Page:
ERIC Number: ED239853
Record Type: RIE
Publication Date: 1980
Reference Count: 0
The Roles of Science and Technology in General and Continuing Education. Proceedings of the Conference of the Association of American Colleges (Washington, District of Columbia, December 16-18, 1979).
Association of American Colleges, Washington, DC.
This conference focused on issues and topics related to the roles of science and technology in general and continuing education. The keynote address is entitled "Technology Transfer to the Third World: The Critical U.S. Challenge for the Eighties" (William Eilers). The section on perspectives on the public understanding of science includes the titles "Prolegomena" (Daniel Greenberg) and "Icarus and Daedalus" (John Clayton and Harold Hodgkinson). The section on the roles of science and technology in general education contains "What We Know and What We Need to Know" (Earl Hanson); "Science and Technology in General Education" (Anna Harrison); "On Teaching about Science" (Dorothy Nelkin); "Technical Education" (John Truxal); "A Design for a General Technology Course" (Robert Wheeler); and "Basic Science and the Liberal Arts" (Elizabeth Wood). The final section, an agenda for action, summarizes four types of continuation activities (including dissemination conferences and skills development workshops) and other measures to foster the design and implementation of new instruction in this area. The need for financial support is also briefly considered. (JN)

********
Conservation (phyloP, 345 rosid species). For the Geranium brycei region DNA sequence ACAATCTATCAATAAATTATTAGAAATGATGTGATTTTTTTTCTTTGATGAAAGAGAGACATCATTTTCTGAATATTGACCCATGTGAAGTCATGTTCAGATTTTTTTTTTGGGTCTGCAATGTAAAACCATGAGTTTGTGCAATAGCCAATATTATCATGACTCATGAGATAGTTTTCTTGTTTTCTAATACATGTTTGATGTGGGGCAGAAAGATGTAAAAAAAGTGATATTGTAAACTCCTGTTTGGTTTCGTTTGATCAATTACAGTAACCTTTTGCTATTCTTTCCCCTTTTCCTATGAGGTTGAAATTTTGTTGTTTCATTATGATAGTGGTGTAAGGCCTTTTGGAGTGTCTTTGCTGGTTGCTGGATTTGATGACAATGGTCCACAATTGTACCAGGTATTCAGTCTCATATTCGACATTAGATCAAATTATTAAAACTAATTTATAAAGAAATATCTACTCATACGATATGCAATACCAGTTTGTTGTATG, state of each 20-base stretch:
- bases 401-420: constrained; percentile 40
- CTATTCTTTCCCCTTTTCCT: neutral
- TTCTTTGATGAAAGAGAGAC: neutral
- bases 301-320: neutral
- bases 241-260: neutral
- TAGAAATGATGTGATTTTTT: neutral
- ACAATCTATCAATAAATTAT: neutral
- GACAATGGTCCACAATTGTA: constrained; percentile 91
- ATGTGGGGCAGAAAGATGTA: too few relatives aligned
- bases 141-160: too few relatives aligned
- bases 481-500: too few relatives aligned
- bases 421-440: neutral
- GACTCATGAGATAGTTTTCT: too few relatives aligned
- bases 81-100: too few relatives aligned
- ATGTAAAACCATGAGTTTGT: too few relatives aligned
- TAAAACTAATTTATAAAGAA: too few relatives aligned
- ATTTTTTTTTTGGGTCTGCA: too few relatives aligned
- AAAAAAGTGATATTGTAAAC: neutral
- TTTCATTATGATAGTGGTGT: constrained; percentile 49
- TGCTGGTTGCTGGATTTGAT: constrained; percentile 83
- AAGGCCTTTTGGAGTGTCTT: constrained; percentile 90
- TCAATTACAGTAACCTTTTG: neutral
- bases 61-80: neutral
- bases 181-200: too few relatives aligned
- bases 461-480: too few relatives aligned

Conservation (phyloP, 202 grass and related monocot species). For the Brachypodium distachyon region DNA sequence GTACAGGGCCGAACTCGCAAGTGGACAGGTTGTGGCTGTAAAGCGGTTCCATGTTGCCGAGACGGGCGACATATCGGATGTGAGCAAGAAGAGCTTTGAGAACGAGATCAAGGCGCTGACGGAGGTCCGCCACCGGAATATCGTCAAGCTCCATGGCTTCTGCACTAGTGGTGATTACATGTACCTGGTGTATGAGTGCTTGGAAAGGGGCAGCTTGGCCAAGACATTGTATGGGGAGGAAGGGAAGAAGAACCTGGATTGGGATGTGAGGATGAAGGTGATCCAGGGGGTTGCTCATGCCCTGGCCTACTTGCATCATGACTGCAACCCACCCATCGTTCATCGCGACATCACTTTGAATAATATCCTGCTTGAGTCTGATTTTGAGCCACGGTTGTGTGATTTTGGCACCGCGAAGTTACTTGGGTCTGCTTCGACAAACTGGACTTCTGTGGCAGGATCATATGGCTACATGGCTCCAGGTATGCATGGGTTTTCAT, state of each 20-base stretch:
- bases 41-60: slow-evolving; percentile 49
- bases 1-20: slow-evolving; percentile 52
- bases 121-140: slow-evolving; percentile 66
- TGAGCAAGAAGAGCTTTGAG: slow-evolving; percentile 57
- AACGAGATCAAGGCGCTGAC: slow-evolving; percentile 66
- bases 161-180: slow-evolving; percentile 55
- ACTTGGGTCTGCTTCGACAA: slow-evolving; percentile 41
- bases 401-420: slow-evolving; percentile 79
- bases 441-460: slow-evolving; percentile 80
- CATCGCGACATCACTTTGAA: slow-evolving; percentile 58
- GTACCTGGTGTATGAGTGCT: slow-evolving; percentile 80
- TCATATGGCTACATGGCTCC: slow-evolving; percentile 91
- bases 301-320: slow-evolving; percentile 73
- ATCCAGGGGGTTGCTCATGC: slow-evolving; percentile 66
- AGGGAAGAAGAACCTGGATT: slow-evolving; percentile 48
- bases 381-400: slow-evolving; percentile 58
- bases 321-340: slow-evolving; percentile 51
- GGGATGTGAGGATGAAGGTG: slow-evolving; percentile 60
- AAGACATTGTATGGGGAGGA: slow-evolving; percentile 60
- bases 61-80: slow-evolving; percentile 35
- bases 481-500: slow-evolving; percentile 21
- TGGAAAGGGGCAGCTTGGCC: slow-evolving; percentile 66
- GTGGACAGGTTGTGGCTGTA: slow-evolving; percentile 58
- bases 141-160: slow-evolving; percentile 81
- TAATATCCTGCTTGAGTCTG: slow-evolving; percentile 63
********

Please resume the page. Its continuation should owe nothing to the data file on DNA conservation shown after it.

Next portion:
Descriptors: Continuing Education, Curriculum Design, Curriculum Development, Developing Nations, Financial Support, General Education, Higher Education, Science Education, Science Instruction, Sciences, Technical Education, Technology, Technology Transfer
Association of American Colleges, 1818 R St., N.W., Washington, DC 20009 (limited supply available from AAC).
Publication Type: Collected Works - Proceedings; Reports - Descriptive
Education Level: N/A
Authoring Institution: Association of American Colleges, Washington, DC.
Note: Brown ink on colored paper may effect reproducibility.